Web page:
If you relate to any of the signs on this list, it might be helpful to get in touch with your inner child and allow yourself to experience that part of you. The playful part of the inner child is usually the part that gets crushed through parentification. This part wants to have spontaneous fun and live free from guilt or anxiety. Continue reading “How to heal your “inner child.””
Trainee Prize Award Winner
Psychopathology and theconceptualisation of mental disorder:The debate around the inclusion of Parental Alienation in DSM-5
Content and Focus:
This paper will briefly consider the general conceptualisation of mental disorder before focusing on the specific case of Parental Alienation (PA), variously termed a disorder or a syndrome.By virtue of the recent debate surrounding its potential inclusion in the newest edition of the Diagnostic and Statistical Manual of Mental Disorders (DSM-5), this is a topical example. A critical analysis of the petition for its inclusion within DSM-5 will both highlight the range of professionals’ views, and also consider ethical and practical issues inherent in the conceptualisation of a mental disorder and its classification within the evolving DSM. Following this general and specific conceptualisation of mental disorder, the tensions that diagnosis raises for counselling psychology will be briefly deliberated. The positive aspects of classification and diagnosis will be acknowledged, whilst highlighting the focus on the subjective experience of individual clients.
Despite the controversy about the concept, validity and reliability of PA, the evidence suggests that there is more agreement than disagreement among practitioners and professionals in the field. Whilst there is a general consensus that alienation exists within a distinct population who would benefit from intervention, there is no consensus on its inclusion in DSM-5. Irrespective of its inclusion in any nosology,the recent debate has highlighted the need for further research. A greater understanding of the processes,symptoms and behaviours involved in PA will enable the needs of children and families involved in high- conflict separation to be better addressed.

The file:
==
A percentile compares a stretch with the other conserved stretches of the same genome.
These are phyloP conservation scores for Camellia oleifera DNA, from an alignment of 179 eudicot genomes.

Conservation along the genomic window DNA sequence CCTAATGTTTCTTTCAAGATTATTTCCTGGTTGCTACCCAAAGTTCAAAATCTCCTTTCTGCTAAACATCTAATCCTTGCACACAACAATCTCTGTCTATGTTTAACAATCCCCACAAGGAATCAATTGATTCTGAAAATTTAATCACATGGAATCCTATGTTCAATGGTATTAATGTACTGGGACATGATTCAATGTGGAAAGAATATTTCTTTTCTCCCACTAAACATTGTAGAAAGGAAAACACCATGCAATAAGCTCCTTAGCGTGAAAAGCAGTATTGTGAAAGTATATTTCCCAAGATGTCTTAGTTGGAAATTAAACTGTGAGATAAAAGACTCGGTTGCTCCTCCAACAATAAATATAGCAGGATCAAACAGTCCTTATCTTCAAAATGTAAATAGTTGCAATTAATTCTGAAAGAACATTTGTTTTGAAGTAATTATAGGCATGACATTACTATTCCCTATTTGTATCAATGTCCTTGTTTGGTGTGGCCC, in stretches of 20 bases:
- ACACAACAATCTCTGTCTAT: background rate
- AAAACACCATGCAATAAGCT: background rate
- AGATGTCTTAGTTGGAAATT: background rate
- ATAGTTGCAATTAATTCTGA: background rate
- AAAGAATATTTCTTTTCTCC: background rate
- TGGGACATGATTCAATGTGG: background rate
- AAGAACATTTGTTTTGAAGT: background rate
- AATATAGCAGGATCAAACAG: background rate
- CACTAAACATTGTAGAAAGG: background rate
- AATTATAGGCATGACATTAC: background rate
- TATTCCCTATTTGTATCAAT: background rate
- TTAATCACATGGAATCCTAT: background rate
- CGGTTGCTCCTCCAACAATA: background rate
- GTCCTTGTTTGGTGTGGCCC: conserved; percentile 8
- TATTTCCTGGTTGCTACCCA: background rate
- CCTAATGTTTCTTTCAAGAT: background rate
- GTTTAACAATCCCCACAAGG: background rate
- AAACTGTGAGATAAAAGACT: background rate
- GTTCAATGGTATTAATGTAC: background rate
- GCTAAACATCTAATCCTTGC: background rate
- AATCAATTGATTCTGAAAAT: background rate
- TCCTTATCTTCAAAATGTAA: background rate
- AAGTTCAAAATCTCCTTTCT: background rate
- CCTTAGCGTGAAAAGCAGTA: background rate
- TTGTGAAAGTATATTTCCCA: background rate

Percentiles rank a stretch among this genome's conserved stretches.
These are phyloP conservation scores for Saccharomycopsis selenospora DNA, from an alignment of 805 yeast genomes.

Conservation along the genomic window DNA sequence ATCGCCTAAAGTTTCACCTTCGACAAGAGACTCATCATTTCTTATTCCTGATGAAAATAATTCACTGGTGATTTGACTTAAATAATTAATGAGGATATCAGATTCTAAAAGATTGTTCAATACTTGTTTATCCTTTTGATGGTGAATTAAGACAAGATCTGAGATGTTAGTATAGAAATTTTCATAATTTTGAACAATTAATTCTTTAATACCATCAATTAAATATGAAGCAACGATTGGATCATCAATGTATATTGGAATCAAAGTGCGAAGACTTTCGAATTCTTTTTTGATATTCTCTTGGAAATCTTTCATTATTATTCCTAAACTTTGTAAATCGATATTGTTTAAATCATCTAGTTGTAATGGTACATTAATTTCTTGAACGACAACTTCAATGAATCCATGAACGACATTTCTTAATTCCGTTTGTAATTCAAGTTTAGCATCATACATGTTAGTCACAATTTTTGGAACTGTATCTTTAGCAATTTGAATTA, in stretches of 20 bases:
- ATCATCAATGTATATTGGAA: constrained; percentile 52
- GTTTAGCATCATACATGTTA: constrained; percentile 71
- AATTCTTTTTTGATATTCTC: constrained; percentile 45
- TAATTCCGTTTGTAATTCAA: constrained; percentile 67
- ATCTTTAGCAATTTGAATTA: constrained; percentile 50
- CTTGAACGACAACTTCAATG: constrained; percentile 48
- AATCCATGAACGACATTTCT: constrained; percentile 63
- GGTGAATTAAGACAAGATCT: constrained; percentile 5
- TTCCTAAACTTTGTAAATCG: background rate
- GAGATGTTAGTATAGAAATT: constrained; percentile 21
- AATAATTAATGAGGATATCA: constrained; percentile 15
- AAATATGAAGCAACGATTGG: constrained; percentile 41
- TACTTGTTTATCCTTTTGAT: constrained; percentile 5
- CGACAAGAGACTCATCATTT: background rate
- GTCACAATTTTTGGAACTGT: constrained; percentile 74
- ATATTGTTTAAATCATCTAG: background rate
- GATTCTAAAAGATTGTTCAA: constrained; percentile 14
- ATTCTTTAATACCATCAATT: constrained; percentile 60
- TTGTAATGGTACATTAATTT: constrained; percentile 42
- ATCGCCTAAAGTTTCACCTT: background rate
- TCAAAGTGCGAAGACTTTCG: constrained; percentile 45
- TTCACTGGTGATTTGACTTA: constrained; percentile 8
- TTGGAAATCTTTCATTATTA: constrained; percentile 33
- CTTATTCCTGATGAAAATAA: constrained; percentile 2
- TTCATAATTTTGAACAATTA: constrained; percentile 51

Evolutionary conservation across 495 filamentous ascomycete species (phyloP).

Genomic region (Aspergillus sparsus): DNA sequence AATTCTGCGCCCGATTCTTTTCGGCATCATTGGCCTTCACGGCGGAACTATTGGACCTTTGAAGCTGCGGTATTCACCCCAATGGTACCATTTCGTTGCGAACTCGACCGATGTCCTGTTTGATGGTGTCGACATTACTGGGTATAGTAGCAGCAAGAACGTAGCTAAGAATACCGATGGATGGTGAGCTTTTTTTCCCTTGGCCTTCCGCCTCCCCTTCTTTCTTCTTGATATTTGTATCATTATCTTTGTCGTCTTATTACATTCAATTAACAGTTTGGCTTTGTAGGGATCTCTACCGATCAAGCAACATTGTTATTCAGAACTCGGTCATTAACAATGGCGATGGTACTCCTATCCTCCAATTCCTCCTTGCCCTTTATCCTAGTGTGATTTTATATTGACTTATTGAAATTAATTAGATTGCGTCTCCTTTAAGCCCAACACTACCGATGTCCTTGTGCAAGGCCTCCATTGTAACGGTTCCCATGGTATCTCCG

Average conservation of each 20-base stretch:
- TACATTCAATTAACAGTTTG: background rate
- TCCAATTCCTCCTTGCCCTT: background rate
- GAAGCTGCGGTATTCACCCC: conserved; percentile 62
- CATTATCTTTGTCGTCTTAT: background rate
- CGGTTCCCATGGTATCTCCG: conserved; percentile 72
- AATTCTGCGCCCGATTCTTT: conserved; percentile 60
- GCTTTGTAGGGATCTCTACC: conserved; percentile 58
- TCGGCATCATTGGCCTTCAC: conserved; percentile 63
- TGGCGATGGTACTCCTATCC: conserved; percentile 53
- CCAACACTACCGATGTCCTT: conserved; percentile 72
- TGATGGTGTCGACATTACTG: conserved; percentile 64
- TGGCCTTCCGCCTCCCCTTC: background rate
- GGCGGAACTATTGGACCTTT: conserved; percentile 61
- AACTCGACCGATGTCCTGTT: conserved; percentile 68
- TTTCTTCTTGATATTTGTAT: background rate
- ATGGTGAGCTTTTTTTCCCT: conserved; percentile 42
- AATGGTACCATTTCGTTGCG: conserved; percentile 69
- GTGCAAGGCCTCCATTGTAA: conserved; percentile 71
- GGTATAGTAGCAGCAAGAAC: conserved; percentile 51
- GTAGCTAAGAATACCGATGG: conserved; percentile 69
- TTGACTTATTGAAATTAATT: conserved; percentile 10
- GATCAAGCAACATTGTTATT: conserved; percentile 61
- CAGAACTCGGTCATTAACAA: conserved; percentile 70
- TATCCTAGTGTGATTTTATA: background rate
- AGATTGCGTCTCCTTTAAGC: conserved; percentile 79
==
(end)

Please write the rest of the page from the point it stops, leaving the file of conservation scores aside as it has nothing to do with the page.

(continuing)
Parental Alienation and Parental Kidnap infringe upon the rights of the child to know of its parentage and also exposes the child to potential emotional difficulties in later life, if the child is ever reconciled with the truth. Parental Alienation and Parental Kidnap serves only the emotional desires and wishes [not needs] of the custodial spouse, over the rights, needs and well-being of both the child and of the absent spouse and so, this is not prioritising the protection and the well-being of the child and is therefore in our opinion, a direct form of legalised child abuse.
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When caregivers conflict, systemic alliances shift and healthy parent-child roles can be corrupted. The present paper describes three forms of role corruption which can occur within the enmeshed dyad and as the common complement of alienation and estrangement. These include the child who is prematurely promoted to serve as a parent’s ally and partner, the child who is inducted into service as the parent’s caregiver, and the child whose development is inhibited by a parent who needs to be needed. These dynamics—adultification, parentification and infantilization, respectively—are each illustrated with brief case material. Family law professionals and clinicians alike are encouraged to conceptualize these dynamics as they occur within an imbalanced family system and thereby to craft interventions which intend to re-establish healthy roles. Some such interventions are reviewed and presented as one part of the constellation of services necessary for the triangulated child.